The Minimum Wage is a national legally binding obligation on employers which often make no reference to a living standard. Living Wage describes the adequate living standard. The common goal of the many living wage campaigns currently taking place all over the world is to lift Minimum Wages levels to those of the Living Wages. WageIndicator presents Living Wages jointly with Minimum Wages, aiming to raise awareness concerning the remaining differences in levels. Living Wages are presented in context with other wage indicators including prevailing wages of workers over recent years.

  2016 2017 2018 2019
Minimum wage 34664 34664 34664 34664
Living Wage - Single Adult - - - 72400-76600
Living Wage - Typical Family - - - 200700-217700
Real wage of low-skilled worker - - - -
Real wage of medium-skilled worker - - - -
Real wage of high-skilled worker - - - -

Note: Table shows the lowest monthly Minimum Wage in a country, when available. Reported monthly earnings of workers in low-, medium-, and high-skilled occupations are obtained from the voluntary WageIndicator web survey on work and wages. Results in the table are rounded.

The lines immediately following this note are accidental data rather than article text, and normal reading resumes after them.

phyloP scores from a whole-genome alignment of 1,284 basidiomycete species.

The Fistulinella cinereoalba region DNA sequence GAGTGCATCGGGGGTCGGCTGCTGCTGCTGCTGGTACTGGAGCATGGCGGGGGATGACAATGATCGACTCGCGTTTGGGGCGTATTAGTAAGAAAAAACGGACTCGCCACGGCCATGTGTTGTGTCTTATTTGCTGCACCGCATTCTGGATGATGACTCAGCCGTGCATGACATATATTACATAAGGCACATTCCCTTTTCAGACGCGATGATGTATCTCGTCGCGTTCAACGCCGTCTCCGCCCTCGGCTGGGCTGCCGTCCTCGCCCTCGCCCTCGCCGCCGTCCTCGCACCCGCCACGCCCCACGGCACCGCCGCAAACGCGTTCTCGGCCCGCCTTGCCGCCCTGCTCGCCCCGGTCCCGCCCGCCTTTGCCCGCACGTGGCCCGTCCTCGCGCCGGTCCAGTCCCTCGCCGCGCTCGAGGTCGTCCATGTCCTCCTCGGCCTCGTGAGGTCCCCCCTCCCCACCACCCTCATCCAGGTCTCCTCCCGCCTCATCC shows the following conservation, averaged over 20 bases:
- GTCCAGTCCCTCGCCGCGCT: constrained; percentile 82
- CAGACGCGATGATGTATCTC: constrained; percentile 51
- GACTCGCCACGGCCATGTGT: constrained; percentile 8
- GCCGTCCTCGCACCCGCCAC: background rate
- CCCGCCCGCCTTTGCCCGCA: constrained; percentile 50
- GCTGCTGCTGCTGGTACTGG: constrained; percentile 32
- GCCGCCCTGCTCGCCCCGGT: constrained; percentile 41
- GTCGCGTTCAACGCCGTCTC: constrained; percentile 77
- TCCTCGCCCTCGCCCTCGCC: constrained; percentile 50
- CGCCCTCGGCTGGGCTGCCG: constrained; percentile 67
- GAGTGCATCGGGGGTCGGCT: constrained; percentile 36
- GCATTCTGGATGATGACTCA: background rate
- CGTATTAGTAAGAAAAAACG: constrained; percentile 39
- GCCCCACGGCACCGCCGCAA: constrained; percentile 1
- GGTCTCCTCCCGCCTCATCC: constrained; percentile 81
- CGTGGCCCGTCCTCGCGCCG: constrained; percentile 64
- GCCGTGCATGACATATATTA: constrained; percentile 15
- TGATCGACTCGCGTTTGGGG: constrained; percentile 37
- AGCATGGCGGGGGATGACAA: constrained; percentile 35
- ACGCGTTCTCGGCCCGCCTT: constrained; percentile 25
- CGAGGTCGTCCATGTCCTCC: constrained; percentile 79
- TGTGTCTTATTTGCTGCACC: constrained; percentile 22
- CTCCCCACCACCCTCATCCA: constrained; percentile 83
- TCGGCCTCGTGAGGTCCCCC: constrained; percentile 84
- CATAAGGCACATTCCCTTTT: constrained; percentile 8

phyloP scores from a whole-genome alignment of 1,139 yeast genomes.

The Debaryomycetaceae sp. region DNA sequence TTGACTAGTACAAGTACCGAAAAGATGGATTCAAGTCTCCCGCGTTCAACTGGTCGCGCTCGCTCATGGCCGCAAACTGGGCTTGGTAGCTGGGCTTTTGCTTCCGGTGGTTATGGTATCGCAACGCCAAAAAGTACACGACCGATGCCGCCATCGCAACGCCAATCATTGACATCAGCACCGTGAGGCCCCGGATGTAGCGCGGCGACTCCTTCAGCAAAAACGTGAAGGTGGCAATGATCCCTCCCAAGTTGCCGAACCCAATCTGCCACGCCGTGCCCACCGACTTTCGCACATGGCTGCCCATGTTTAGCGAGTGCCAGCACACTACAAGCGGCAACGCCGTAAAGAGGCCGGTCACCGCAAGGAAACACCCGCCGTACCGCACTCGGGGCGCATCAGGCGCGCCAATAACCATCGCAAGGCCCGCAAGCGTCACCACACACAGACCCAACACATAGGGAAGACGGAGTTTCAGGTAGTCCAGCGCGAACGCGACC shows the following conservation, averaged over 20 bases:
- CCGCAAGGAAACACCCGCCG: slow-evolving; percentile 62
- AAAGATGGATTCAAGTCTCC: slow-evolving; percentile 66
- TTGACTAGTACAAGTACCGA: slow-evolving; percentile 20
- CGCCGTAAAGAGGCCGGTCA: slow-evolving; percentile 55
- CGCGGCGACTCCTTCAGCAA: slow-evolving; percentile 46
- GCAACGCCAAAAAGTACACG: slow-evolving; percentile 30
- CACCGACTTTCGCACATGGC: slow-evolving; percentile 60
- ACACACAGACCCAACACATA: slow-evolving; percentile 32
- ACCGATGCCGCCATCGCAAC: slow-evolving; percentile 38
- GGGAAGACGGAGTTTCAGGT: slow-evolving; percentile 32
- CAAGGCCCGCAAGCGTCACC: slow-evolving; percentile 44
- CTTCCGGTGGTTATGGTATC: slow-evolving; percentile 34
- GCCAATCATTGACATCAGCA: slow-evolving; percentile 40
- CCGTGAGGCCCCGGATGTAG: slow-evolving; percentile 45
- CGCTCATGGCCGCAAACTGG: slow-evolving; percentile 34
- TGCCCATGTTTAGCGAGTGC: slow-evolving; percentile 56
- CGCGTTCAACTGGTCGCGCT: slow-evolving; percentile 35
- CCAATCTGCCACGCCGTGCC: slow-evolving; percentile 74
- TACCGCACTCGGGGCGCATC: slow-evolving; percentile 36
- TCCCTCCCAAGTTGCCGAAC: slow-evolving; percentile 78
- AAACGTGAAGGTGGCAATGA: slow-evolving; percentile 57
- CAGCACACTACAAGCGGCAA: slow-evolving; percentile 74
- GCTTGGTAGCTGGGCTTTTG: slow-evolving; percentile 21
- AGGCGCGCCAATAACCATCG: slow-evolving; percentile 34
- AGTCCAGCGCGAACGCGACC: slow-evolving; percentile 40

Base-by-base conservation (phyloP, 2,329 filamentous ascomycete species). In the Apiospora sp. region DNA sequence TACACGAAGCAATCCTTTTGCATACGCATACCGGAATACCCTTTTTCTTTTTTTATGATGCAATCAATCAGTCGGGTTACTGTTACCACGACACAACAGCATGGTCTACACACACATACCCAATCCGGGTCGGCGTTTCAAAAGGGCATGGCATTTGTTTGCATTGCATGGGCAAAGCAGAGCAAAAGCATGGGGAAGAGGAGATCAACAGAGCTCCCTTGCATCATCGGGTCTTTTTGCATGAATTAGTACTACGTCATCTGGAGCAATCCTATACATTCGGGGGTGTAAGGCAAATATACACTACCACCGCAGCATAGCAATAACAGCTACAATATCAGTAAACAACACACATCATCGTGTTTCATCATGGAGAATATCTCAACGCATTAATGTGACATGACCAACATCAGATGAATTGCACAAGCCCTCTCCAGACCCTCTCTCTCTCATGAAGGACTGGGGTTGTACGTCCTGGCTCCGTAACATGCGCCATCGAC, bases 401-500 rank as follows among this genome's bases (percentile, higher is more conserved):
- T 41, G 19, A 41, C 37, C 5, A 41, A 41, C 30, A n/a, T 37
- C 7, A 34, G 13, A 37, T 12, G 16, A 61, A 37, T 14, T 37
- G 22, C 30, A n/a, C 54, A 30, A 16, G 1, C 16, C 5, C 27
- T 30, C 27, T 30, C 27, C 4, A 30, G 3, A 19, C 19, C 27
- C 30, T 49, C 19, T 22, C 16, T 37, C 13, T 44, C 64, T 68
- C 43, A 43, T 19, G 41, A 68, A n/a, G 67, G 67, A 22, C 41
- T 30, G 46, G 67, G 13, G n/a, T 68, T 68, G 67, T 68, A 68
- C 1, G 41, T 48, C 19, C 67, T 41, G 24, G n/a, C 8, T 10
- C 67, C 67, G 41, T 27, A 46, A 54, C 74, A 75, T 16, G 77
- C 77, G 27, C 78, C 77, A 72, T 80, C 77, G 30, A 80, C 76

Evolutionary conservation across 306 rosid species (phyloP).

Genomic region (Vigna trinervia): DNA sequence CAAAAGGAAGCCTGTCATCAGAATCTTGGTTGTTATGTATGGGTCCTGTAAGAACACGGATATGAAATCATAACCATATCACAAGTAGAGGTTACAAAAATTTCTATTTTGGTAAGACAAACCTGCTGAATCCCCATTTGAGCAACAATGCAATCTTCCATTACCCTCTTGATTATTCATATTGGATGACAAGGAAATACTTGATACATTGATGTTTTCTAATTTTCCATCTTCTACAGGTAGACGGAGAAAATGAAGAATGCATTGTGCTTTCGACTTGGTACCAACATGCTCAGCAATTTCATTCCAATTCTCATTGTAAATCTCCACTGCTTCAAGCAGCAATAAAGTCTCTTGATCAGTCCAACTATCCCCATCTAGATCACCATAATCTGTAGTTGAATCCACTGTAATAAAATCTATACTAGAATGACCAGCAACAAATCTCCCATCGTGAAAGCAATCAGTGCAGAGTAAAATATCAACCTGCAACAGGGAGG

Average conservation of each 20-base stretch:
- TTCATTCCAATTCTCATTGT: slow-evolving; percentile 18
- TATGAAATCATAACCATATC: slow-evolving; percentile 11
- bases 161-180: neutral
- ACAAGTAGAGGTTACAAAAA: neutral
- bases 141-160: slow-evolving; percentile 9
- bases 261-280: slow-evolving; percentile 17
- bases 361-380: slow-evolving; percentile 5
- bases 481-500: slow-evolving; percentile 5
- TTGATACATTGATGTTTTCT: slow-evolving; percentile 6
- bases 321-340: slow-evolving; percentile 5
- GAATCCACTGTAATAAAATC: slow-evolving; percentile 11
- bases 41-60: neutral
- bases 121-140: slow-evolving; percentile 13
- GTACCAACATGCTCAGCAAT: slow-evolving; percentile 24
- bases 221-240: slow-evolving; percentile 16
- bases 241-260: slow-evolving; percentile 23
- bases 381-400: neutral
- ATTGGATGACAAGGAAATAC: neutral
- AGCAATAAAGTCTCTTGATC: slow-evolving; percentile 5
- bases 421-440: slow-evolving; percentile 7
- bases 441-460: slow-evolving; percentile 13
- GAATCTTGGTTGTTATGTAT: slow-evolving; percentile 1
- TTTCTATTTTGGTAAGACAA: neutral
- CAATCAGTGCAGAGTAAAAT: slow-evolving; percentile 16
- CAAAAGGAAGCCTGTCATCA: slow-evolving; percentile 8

854_Burkina Faso

Food basket and food prices in XOF

The food expenditure is the main component of Living Wage and it is determined by the price of food basket. The food prices are taken from WageIndicator Cost of Living Survey which collects the actual prices of all items necessary to calculate the Living Wage. The composition of the food basket is taken from the national food balance sheets published by the UN Food and Agriculture Organization (FAO). The food basket is scaled to 2,100 calories per person per day that is the nutritional requirement for good health proposed by World Bank (Handbook on poverty and inequality, 2009).

Food item Grams per day Energy (kcal) Price per kilo
Wheat, barley and cereals products 289 777 400-500
Rice 49 172 300-300
Meat (beef, pork, poultry) 30 54 3400-4600
Oils (soyabean, olive, palm) 16 140 1000-1000
Sugar (Raw Equivalent) 16 58 500-500
Maize and products 156 494 1200-1200
Milk - Excluding Butter 68 51 2200-2400
Vegetables, Other 33 9 600-750
Potatoes and products 1 1 800-800
Butter, Ghee 1 9 1400-1400
Groundnuts (Shelled Eq) 26 139 1400-1400
Pulses, Other and products 34 114 2400-3000
Cassava and products 2 2 350-350
Egg (price per 10 eggs) 6 7 1500-1500
Sunflowerseed Oil 0 0 1200-1200
Fish products 15 11 3800-4000
Beer (0.5 liter/pint) 17 7 1000-1100